* Q4 operating EPS C$1.51 versus expectations C$1.54
* Q4 revenue tops estimates
* Sales rise 2.4 percent
* Shares down 2 percent (Adds comments from conference call, updates shares)
TORONTO, Feb 10 (Reuters) - Canadian Tire Corp (CTC.TO) (CTCa.TO) said on Thursday quarterly earnings rose on improved margins and lower interest costs, but the retailer missed analyst forecasts because of a tax reporting change.
The company, which operates 482 Canadian Tire stores, reported a 2.4 percent rise in consolidated retail sales. But sales at stores open a year or longer, a key measure for retailers, fell 0.4 percent.
The more heavily traded class A shares dropped 1.7 percent to close at C$64.75 on the Toronto Stock Exchange.
The retailer said pre-tax earnings more than doubled at its Canadian Tire stores, which feature automotive products, housewares, electronics and other hard goods.
The company also operates gas stations and the Mark's Work Wearhouse clothing chain.
Canadian Tire has been revamping its stores, turning them into what it calls "smart stores," as it tries to boost sales.
"Canadian Tire continues to make headway. It's two steps forward and one step slightly back," Edward Jones analyst Brian Yarbrough said. "But longer-term we like the story."
This spring, it plans to launch a consumer campaign, pitching itself as a home-grown retailer that has been in Canada for 89 years.
The campaign comes amid rising competition in the Canadian retail market, where more U.S. retailers are set to challenge domestic companies.
Walmart Canada, a unit of Wal-Mart Stores Inc (WMT.N), has expanded rapidly, and Target Corp (TGT.N) plans to enter the Canadian market.
"Target may take some share, but they're going to have little impact on Canadian Tire just because there's not a lot of product overlap," Yarbrough said, adding that Canadian Tire has fared well since Walmart entered Canada in 1994.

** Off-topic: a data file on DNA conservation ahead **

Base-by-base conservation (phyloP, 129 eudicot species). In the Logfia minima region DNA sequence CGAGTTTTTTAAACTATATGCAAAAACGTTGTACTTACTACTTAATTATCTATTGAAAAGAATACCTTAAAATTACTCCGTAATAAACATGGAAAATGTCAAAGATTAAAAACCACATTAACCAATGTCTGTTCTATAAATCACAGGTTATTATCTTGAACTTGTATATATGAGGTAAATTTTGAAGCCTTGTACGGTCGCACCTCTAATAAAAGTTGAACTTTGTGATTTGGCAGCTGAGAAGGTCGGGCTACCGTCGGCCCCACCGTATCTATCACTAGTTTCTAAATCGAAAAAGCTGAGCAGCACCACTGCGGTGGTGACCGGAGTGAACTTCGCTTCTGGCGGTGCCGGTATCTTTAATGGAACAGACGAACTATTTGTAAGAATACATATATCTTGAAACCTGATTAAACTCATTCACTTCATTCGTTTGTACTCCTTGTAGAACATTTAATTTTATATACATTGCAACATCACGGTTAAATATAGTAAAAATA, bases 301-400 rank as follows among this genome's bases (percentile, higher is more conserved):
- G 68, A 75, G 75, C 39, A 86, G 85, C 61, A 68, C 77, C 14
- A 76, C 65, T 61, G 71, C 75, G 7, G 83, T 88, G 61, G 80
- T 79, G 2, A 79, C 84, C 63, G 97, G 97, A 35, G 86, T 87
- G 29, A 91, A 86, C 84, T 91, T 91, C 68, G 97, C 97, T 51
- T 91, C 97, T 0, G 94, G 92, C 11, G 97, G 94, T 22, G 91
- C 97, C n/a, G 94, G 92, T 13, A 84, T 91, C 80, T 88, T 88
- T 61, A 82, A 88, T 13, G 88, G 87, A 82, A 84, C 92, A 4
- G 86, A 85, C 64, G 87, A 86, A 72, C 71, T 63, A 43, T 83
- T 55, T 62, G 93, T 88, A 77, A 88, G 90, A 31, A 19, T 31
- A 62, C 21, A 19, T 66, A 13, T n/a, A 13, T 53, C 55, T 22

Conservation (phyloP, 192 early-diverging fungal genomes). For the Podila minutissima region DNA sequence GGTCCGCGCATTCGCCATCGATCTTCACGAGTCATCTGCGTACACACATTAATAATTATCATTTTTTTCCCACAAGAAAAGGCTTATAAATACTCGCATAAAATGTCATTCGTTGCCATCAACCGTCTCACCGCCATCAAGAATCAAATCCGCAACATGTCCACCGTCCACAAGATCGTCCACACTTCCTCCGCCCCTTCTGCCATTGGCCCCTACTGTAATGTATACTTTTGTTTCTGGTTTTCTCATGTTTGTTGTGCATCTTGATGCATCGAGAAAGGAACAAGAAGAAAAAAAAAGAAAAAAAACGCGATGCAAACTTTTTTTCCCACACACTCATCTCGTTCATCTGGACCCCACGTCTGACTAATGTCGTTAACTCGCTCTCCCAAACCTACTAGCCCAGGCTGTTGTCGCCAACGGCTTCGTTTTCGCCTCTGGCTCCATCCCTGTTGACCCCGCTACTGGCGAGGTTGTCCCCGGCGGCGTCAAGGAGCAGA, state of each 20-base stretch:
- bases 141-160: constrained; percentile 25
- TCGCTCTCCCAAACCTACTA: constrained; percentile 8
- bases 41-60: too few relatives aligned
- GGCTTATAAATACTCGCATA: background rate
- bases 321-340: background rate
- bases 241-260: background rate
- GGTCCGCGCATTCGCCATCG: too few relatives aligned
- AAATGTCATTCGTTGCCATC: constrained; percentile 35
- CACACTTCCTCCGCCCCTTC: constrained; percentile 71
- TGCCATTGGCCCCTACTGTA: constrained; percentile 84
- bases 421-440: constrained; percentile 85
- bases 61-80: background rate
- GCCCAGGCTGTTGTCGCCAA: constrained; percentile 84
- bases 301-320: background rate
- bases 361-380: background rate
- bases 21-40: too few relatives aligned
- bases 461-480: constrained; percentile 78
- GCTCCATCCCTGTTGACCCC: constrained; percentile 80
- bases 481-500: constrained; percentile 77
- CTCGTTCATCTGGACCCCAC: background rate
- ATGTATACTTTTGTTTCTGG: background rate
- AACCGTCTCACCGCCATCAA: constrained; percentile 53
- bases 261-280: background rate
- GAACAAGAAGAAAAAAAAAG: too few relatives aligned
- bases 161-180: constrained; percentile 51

The company noted intensifying competition and aggressive price cutting in the holiday season.
"In a marketplace that sought deep discounting toward the end of last year, we made a deliberate choice to manage our promotions," Chief Executive Stephen Wetmore said on a conference call with analysts.
He acknowledged that its same-store sales were not quite where they could be, but the automotive business did well.
"Looking at automotive, for the first time in six quarters I can say we had a good quarter," Wetmore said.
BY THE NUMBERS
Fourth-quarter earnings rose to C$181.1 million ($181.1 million), or C$2.22 a share, from C$96.2 million, or $1.18 Canadian cents a share, a year earlier.
Operating earnings rose to C$1.51 a share. Analysts, on average, had forecast earnings of C$1.55 a share.
A change in the tax treatment of stock options reduced after-tax earnings by 10 Canadian cents a share.
Gross operating revenue rose 4 percent to C$2.54 billion, with growth in all segments, just beating analyst expectations of C$2.53 billion.
Consolidated retail sales rose 2.4 percent to $3.1 billion. ($1=$1.00 Canadian) (Editing by Janet Guttsman) (email@example.com; +1 416 687 7918)